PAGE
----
I was recently visiting few men at the church, and at the close of our conversation, I asked, “What does it mean to be a disciple of Jesus?” Few of the men paused and thought through, but one responded and indicated that, “Disciples are not followers of Jesus.”
Today, with many much innovation in new strategies entering into church leadership organization, sometimes it’s even hard to navigate through and defining the basic principle of discipleship.
Interestingly, the best way to answer that question is to focus not on the concept of a “disciple,” but on the identity of Jesus. In order to understand what it means to live as followers of Jesus, we must first have a proper view of Jesus Himself.
For disciples are called to know Christ, grow with Christ, and go for Christ.
Therefore, being a disciple is all about Jesus! But honestly, when we look in our churches today, there seems to be a whole lot of not-Jesus-people sort of people. At least for me, the church seems to be filled with bunch of self-righteous, judgmental, hypocritical people. If you don’t believe me, go ahead and ask your next-door neighbor who doesn’t believe in God. He will back me up.
I wonder what Jesus would say if he would to visit the 21st century evangelical churches? I’m afraid he will say, “Oh you Pharisees! Depart from me.”
Our current methods are getting the current results. Here are three church practice that needs to die in order for the church to return to a Christ-centered Discipleship.
The church is filled with people who think in their mind they are participating in the mission, yet are binge watching from the side lines and give criticism of how others are making disciples.
To be a disciple of Jesus is to participate in God’s redemptive mission for the world.
As we read throughout Scripture, we will notice that Jesus’ disciples rarely engage His mission as individuals.
As a disciple of Jesus, you are part of that church. Therefore, you have inherited the continued mission to spread the gospel message to the end of the earth. That doesn’t mean you’re obligated to become a missionary, but it does mean you have been called to play a part in proclaiming the gospel throughout all nations.
As disciple of Jesus, you’ve inherited His commission to “make disciples of all nations” (Matt. 28:19). You’ve also been given His command to serve as His witness “In Jerusalem, and in All Judea and Samaria, and to the end of the earth” (Acts 1:8). Obviously, you can’t fulfill either of those charges by yourself. You need to be part of something bigger – something capable of reaching through your community and outward to the entire world.
In other words, you need the church in order to fulfill your mission as a disciple of Christ.
God’s will for your life is that you come to know Jesus in a deeper and personal way, that you grow in your relationship with Him, and that you use your gifts to advance His mission for the world through the community of the church.
“When they saw the courage of Peter and John and realized that they were unschooled, ordinary men, they were astonished and they took note that these men had been with Jesus.” (Acts 4:13)
Sometime as believers, we forget that God wants to use more the unschooled ordinary men to bring a change into this world! The millennial generation craves pastors that comprehend their desire for relationship and experiencing God. Young pastors from the generation comprehend this idea and thus could bridge the gap.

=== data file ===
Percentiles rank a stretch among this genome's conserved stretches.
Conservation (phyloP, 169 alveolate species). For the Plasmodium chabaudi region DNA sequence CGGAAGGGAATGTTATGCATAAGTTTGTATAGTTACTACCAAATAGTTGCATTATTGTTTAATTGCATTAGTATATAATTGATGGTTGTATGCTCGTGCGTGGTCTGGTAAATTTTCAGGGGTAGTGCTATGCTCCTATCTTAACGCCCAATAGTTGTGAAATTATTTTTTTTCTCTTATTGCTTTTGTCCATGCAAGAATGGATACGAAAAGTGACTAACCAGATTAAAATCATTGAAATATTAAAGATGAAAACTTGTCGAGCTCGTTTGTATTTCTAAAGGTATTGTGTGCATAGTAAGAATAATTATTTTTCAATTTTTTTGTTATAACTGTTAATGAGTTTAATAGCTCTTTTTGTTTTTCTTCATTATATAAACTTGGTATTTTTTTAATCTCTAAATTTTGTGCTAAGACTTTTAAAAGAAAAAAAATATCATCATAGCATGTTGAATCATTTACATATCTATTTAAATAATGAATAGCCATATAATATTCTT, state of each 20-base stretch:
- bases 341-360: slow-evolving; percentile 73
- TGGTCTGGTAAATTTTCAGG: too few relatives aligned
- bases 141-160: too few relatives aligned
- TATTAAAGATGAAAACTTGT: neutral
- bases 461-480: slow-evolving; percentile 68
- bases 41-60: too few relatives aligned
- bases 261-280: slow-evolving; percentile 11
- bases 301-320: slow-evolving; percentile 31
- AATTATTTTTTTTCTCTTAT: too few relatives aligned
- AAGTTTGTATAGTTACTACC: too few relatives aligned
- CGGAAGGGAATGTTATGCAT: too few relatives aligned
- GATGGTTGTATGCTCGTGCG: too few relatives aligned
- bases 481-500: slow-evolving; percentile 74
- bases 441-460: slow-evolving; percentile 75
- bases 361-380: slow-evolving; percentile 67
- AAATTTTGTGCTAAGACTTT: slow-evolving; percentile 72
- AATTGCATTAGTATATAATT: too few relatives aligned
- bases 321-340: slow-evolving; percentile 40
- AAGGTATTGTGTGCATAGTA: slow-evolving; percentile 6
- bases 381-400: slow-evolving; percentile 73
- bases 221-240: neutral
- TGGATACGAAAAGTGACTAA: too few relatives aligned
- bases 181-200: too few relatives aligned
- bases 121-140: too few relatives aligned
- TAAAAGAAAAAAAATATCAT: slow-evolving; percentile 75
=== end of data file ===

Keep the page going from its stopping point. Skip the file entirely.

A recent study by Barna Research group came up with the new stats. David Kinnaman, president of Barna Group said, “There are now more full-time senior pastors who are over the age of 65 than under the age of 40,”
Therefore, we have millennials leaving the church and less young pastors. There seems like a real need for young pastors as there are less young men in the church which create a gap between the generation.
As the average pastor grows older in America, churches say they are struggling to find young Christians who want to become future pastors; this is a discipleship problem.
Pastors, it’s time for letting the next generation to take over. Disciple them, mentor them, equip them, train them intentionally through a relational environment.
In the early church, it was an exciting and confusing time for the earliest disciples of Jesus. They were exciting because of the many ways in which God’s Spirit moved to accomplish mighty things. They were sometime confusing because the earliest disciples were still figuring out what it means to live as followers of Christ in their everyday lives.
That’s why the epistles were so important! These letters helped clarify important elements of the Christian life, including the importance of discipleship.
To live as a disciple of Jesus includes embracing a lifestyle of discipleship!
Therefore, as by definition, a follower of Christ are called to grow toward maturity in Jesus and help others do the same! Discipleship by definition is that simple. Nothing less, nothing more.
So there is no such thing as a passive, purpose-less lifestyle of those who embrace Jesus and the culture do not obey the will of Christ.
There is not much middle ground to them. They already live in a world filled with too much gray. The last thing they want from Christianity is a middle-of-the-road faith. They are looking for some solid, loving, and authentic community that will produce results.
It’s not enough for us to simply understand Jesus’ redemptive mission for the world. We must go further. We must take action. Indeed, to be a disciple of Jesus is to participate in His mission and purpose for the world.
Are you unintentionally promoting and rewarding a consumeristic approach to faith?
God is unimpressed by human speed. Go deep, not just wide. Grow members, not just numbers. Serve your successor, not just yourself.